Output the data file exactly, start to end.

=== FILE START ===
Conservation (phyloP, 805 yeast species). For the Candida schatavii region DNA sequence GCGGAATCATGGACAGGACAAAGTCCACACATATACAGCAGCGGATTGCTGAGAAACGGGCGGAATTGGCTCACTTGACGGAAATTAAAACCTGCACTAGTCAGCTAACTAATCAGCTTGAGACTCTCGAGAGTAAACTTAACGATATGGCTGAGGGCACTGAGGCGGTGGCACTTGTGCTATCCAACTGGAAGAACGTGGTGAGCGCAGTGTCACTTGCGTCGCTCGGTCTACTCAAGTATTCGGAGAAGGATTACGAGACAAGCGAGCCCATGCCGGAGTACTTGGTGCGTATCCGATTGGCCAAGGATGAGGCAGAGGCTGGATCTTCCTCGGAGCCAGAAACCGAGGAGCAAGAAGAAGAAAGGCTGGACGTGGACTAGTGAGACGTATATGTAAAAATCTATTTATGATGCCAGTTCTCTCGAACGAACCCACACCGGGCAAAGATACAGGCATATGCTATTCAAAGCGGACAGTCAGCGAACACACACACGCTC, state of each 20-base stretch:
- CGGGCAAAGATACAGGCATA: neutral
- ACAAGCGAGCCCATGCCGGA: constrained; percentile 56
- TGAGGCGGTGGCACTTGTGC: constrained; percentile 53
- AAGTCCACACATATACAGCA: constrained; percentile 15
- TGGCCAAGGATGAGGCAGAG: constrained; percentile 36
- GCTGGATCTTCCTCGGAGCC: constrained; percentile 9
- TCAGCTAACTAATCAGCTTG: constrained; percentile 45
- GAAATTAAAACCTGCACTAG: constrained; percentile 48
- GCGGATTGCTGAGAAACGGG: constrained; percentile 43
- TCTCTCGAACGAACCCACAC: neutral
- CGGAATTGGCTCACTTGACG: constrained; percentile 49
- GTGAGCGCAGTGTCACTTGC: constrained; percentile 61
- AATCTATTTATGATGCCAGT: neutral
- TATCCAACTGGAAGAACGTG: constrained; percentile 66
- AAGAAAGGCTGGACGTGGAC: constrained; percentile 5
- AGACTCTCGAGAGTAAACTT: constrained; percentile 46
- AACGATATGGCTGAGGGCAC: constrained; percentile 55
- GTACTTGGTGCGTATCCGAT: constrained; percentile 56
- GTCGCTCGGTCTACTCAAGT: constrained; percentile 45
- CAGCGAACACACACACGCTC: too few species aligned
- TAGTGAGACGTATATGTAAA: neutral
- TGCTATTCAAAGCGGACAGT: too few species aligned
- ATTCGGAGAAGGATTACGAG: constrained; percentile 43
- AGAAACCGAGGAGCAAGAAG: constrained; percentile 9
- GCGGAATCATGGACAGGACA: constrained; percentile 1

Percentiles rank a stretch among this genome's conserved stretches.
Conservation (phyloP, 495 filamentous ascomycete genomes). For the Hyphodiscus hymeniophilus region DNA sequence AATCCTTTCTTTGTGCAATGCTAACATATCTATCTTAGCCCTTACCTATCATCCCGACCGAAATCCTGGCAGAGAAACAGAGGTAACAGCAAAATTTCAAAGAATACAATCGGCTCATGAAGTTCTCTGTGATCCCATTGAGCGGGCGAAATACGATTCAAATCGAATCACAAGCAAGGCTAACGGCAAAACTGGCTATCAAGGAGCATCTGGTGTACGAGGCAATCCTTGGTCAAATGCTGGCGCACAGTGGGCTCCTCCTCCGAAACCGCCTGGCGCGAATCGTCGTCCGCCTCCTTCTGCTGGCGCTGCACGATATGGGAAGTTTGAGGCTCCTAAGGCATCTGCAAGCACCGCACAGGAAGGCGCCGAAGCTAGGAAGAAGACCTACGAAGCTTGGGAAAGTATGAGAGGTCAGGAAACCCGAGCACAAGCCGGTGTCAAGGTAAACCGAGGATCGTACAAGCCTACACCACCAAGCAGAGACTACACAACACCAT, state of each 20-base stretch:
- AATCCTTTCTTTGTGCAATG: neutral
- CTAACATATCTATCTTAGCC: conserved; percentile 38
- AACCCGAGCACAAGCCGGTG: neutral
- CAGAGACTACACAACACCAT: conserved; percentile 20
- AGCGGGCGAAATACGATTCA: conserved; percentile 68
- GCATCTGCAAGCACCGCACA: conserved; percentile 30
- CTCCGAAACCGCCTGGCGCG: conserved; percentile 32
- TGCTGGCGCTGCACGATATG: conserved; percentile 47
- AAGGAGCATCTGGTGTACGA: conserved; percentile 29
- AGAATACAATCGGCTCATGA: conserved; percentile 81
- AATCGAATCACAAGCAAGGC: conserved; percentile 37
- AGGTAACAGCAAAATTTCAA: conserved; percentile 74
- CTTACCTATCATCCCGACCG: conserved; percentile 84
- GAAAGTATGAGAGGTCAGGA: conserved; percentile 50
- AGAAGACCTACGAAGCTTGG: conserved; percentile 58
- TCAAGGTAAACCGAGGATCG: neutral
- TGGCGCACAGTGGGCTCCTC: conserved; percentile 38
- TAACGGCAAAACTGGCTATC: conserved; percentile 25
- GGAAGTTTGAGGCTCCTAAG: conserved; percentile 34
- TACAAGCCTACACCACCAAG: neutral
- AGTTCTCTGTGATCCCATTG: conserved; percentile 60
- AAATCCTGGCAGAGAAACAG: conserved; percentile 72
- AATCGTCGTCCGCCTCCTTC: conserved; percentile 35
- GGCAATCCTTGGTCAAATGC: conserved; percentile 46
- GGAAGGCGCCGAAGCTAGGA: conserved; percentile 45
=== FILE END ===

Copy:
Conservation (phyloP, 805 yeast species). For the Candida schatavii region DNA sequence GCGGAATCATGGACAGGACAAAGTCCACACATATACAGCAGCGGATTGCTGAGAAACGGGCGGAATTGGCTCACTTGACGGAAATTAAAACCTGCACTAGTCAGCTAACTAATCAGCTTGAGACTCTCGAGAGTAAACTTAACGATATGGCTGAGGGCACTGAGGCGGTGGCACTTGTGCTATCCAACTGGAAGAACGTGGTGAGCGCAGTGTCACTTGCGTCGCTCGGTCTACTCAAGTATTCGGAGAAGGATTACGAGACAAGCGAGCCCATGCCGGAGTACTTGGTGCGTATCCGATTGGCCAAGGATGAGGCAGAGGCTGGATCTTCCTCGGAGCCAGAAACCGAGGAGCAAGAAGAAGAAAGGCTGGACGTGGACTAGTGAGACGTATATGTAAAAATCTATTTATGATGCCAGTTCTCTCGAACGAACCCACACCGGGCAAAGATACAGGCATATGCTATTCAAAGCGGACAGTCAGCGAACACACACACGCTC, state of each 20-base stretch:
- CGGGCAAAGATACAGGCATA: neutral
- ACAAGCGAGCCCATGCCGGA: constrained; percentile 56
- TGAGGCGGTGGCACTTGTGC: constrained; percentile 53
- AAGTCCACACATATACAGCA: constrained; percentile 15
- TGGCCAAGGATGAGGCAGAG: constrained; percentile 36
- GCTGGATCTTCCTCGGAGCC: constrained; percentile 9
- TCAGCTAACTAATCAGCTTG: constrained; percentile 45
- GAAATTAAAACCTGCACTAG: constrained; percentile 48
- GCGGATTGCTGAGAAACGGG: constrained; percentile 43
- TCTCTCGAACGAACCCACAC: neutral
- CGGAATTGGCTCACTTGACG: constrained; percentile 49
- GTGAGCGCAGTGTCACTTGC: constrained; percentile 61
- AATCTATTTATGATGCCAGT: neutral
- TATCCAACTGGAAGAACGTG: constrained; percentile 66
- AAGAAAGGCTGGACGTGGAC: constrained; percentile 5
- AGACTCTCGAGAGTAAACTT: constrained; percentile 46
- AACGATATGGCTGAGGGCAC: constrained; percentile 55
- GTACTTGGTGCGTATCCGAT: constrained; percentile 56
- GTCGCTCGGTCTACTCAAGT: constrained; percentile 45
- CAGCGAACACACACACGCTC: too few species aligned
- TAGTGAGACGTATATGTAAA: neutral
- TGCTATTCAAAGCGGACAGT: too few species aligned
- ATTCGGAGAAGGATTACGAG: constrained; percentile 43
- AGAAACCGAGGAGCAAGAAG: constrained; percentile 9
- GCGGAATCATGGACAGGACA: constrained; percentile 1

Percentiles rank a stretch among this genome's conserved stretches.
Conservation (phyloP, 495 filamentous ascomycete genomes). For the Hyphodiscus hymeniophilus region DNA sequence AATCCTTTCTTTGTGCAATGCTAACATATCTATCTTAGCCCTTACCTATCATCCCGACCGAAATCCTGGCAGAGAAACAGAGGTAACAGCAAAATTTCAAAGAATACAATCGGCTCATGAAGTTCTCTGTGATCCCATTGAGCGGGCGAAATACGATTCAAATCGAATCACAAGCAAGGCTAACGGCAAAACTGGCTATCAAGGAGCATCTGGTGTACGAGGCAATCCTTGGTCAAATGCTGGCGCACAGTGGGCTCCTCCTCCGAAACCGCCTGGCGCGAATCGTCGTCCGCCTCCTTCTGCTGGCGCTGCACGATATGGGAAGTTTGAGGCTCCTAAGGCATCTGCAAGCACCGCACAGGAAGGCGCCGAAGCTAGGAAGAAGACCTACGAAGCTTGGGAAAGTATGAGAGGTCAGGAAACCCGAGCACAAGCCGGTGTCAAGGTAAACCGAGGATCGTACAAGCCTACACCACCAAGCAGAGACTACACAACACCAT, state of each 20-base stretch:
- AATCCTTTCTTTGTGCAATG: neutral
- CTAACATATCTATCTTAGCC: conserved; percentile 38
- AACCCGAGCACAAGCCGGTG: neutral
- CAGAGACTACACAACACCAT: conserved; percentile 20
- AGCGGGCGAAATACGATTCA: conserved; percentile 68
- GCATCTGCAAGCACCGCACA: conserved; percentile 30
- CTCCGAAACCGCCTGGCGCG: conserved; percentile 32
- TGCTGGCGCTGCACGATATG: conserved; percentile 47
- AAGGAGCATCTGGTGTACGA: conserved; percentile 29
- AGAATACAATCGGCTCATGA: conserved; percentile 81
- AATCGAATCACAAGCAAGGC: conserved; percentile 37
- AGGTAACAGCAAAATTTCAA: conserved; percentile 74
- CTTACCTATCATCCCGACCG: conserved; percentile 84
- GAAAGTATGAGAGGTCAGGA: conserved; percentile 50
- AGAAGACCTACGAAGCTTGG: conserved; percentile 58
- TCAAGGTAAACCGAGGATCG: neutral
- TGGCGCACAGTGGGCTCCTC: conserved; percentile 38
- TAACGGCAAAACTGGCTATC: conserved; percentile 25
- GGAAGTTTGAGGCTCCTAAG: conserved; percentile 34
- TACAAGCCTACACCACCAAG: neutral
- AGTTCTCTGTGATCCCATTG: conserved; percentile 60
- AAATCCTGGCAGAGAAACAG: conserved; percentile 72
- AATCGTCGTCCGCCTCCTTC: conserved; percentile 35
- GGCAATCCTTGGTCAAATGC: conserved; percentile 46
- GGAAGGCGCCGAAGCTAGGA: conserved; percentile 45